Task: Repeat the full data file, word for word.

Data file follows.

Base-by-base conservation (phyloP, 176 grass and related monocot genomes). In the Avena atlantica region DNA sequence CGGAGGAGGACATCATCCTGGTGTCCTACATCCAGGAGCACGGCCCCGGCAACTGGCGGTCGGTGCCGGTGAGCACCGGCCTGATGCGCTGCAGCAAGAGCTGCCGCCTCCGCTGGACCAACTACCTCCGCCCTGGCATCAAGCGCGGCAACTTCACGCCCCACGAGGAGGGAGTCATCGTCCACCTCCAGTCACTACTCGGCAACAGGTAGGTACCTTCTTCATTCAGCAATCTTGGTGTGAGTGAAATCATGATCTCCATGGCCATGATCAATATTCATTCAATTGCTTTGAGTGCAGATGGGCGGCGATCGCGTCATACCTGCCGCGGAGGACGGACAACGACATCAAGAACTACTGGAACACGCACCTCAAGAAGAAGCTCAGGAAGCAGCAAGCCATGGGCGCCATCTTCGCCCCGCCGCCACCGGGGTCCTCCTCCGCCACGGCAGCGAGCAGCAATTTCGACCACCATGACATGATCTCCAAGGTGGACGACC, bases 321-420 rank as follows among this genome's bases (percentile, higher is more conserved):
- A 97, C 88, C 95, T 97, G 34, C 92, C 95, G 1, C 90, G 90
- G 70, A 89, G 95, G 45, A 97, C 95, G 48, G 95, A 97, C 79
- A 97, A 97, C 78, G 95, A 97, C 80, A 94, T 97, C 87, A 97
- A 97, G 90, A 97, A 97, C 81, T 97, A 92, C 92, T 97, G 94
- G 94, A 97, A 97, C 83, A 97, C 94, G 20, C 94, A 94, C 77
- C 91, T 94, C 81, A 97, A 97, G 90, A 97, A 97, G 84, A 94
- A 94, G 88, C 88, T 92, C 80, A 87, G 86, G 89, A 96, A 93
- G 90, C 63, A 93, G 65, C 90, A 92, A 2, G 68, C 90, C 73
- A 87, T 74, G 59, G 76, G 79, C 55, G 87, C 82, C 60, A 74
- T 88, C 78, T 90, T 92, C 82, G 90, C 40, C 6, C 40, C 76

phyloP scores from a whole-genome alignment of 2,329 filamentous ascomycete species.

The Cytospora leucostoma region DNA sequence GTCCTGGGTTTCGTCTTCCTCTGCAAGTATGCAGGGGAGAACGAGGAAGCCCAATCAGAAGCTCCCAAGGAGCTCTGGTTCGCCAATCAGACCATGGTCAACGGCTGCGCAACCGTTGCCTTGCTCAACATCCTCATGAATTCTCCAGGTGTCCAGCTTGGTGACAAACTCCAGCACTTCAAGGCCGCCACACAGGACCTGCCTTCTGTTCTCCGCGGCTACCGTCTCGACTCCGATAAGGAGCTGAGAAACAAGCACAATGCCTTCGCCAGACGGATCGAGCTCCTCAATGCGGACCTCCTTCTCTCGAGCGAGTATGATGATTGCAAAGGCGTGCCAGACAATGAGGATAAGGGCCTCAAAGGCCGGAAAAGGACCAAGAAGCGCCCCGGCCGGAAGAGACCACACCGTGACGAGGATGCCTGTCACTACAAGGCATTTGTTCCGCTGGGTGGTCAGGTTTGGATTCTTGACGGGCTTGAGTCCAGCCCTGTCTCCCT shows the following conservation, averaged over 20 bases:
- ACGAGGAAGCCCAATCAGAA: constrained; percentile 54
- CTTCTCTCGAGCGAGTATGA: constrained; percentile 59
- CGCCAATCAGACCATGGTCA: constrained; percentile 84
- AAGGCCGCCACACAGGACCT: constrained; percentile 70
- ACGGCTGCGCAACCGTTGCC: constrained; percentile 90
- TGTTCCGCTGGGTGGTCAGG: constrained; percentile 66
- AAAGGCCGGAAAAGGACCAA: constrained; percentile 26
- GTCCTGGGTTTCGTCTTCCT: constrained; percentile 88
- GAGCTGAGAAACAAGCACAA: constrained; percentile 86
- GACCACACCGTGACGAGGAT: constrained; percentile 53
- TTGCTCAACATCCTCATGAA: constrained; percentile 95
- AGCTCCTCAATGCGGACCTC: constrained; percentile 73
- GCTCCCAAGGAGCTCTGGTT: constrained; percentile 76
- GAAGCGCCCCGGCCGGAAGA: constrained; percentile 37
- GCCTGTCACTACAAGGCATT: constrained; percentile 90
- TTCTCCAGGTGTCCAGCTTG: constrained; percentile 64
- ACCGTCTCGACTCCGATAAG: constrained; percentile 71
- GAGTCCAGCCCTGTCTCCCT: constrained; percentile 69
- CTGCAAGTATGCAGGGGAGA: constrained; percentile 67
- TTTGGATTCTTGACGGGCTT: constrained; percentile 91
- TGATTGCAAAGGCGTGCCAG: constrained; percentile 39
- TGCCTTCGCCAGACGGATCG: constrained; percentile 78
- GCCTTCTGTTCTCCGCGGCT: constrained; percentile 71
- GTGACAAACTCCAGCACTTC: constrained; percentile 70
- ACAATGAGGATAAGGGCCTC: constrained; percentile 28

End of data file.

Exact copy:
Base-by-base conservation (phyloP, 176 grass and related monocot genomes). In the Avena atlantica region DNA sequence CGGAGGAGGACATCATCCTGGTGTCCTACATCCAGGAGCACGGCCCCGGCAACTGGCGGTCGGTGCCGGTGAGCACCGGCCTGATGCGCTGCAGCAAGAGCTGCCGCCTCCGCTGGACCAACTACCTCCGCCCTGGCATCAAGCGCGGCAACTTCACGCCCCACGAGGAGGGAGTCATCGTCCACCTCCAGTCACTACTCGGCAACAGGTAGGTACCTTCTTCATTCAGCAATCTTGGTGTGAGTGAAATCATGATCTCCATGGCCATGATCAATATTCATTCAATTGCTTTGAGTGCAGATGGGCGGCGATCGCGTCATACCTGCCGCGGAGGACGGACAACGACATCAAGAACTACTGGAACACGCACCTCAAGAAGAAGCTCAGGAAGCAGCAAGCCATGGGCGCCATCTTCGCCCCGCCGCCACCGGGGTCCTCCTCCGCCACGGCAGCGAGCAGCAATTTCGACCACCATGACATGATCTCCAAGGTGGACGACC, bases 321-420 rank as follows among this genome's bases (percentile, higher is more conserved):
- A 97, C 88, C 95, T 97, G 34, C 92, C 95, G 1, C 90, G 90
- G 70, A 89, G 95, G 45, A 97, C 95, G 48, G 95, A 97, C 79
- A 97, A 97, C 78, G 95, A 97, C 80, A 94, T 97, C 87, A 97
- A 97, G 90, A 97, A 97, C 81, T 97, A 92, C 92, T 97, G 94
- G 94, A 97, A 97, C 83, A 97, C 94, G 20, C 94, A 94, C 77
- C 91, T 94, C 81, A 97, A 97, G 90, A 97, A 97, G 84, A 94
- A 94, G 88, C 88, T 92, C 80, A 87, G 86, G 89, A 96, A 93
- G 90, C 63, A 93, G 65, C 90, A 92, A 2, G 68, C 90, C 73
- A 87, T 74, G 59, G 76, G 79, C 55, G 87, C 82, C 60, A 74
- T 88, C 78, T 90, T 92, C 82, G 90, C 40, C 6, C 40, C 76

phyloP scores from a whole-genome alignment of 2,329 filamentous ascomycete species.

The Cytospora leucostoma region DNA sequence GTCCTGGGTTTCGTCTTCCTCTGCAAGTATGCAGGGGAGAACGAGGAAGCCCAATCAGAAGCTCCCAAGGAGCTCTGGTTCGCCAATCAGACCATGGTCAACGGCTGCGCAACCGTTGCCTTGCTCAACATCCTCATGAATTCTCCAGGTGTCCAGCTTGGTGACAAACTCCAGCACTTCAAGGCCGCCACACAGGACCTGCCTTCTGTTCTCCGCGGCTACCGTCTCGACTCCGATAAGGAGCTGAGAAACAAGCACAATGCCTTCGCCAGACGGATCGAGCTCCTCAATGCGGACCTCCTTCTCTCGAGCGAGTATGATGATTGCAAAGGCGTGCCAGACAATGAGGATAAGGGCCTCAAAGGCCGGAAAAGGACCAAGAAGCGCCCCGGCCGGAAGAGACCACACCGTGACGAGGATGCCTGTCACTACAAGGCATTTGTTCCGCTGGGTGGTCAGGTTTGGATTCTTGACGGGCTTGAGTCCAGCCCTGTCTCCCT shows the following conservation, averaged over 20 bases:
- ACGAGGAAGCCCAATCAGAA: constrained; percentile 54
- CTTCTCTCGAGCGAGTATGA: constrained; percentile 59
- CGCCAATCAGACCATGGTCA: constrained; percentile 84
- AAGGCCGCCACACAGGACCT: constrained; percentile 70
- ACGGCTGCGCAACCGTTGCC: constrained; percentile 90
- TGTTCCGCTGGGTGGTCAGG: constrained; percentile 66
- AAAGGCCGGAAAAGGACCAA: constrained; percentile 26
- GTCCTGGGTTTCGTCTTCCT: constrained; percentile 88
- GAGCTGAGAAACAAGCACAA: constrained; percentile 86
- GACCACACCGTGACGAGGAT: constrained; percentile 53
- TTGCTCAACATCCTCATGAA: constrained; percentile 95
- AGCTCCTCAATGCGGACCTC: constrained; percentile 73
- GCTCCCAAGGAGCTCTGGTT: constrained; percentile 76
- GAAGCGCCCCGGCCGGAAGA: constrained; percentile 37
- GCCTGTCACTACAAGGCATT: constrained; percentile 90
- TTCTCCAGGTGTCCAGCTTG: constrained; percentile 64
- ACCGTCTCGACTCCGATAAG: constrained; percentile 71
- GAGTCCAGCCCTGTCTCCCT: constrained; percentile 69
- CTGCAAGTATGCAGGGGAGA: constrained; percentile 67
- TTTGGATTCTTGACGGGCTT: constrained; percentile 91
- TGATTGCAAAGGCGTGCCAG: constrained; percentile 39
- TGCCTTCGCCAGACGGATCG: constrained; percentile 78
- GCCTTCTGTTCTCCGCGGCT: constrained; percentile 71
- GTGACAAACTCCAGCACTTC: constrained; percentile 70
- ACAATGAGGATAAGGGCCTC: constrained; percentile 28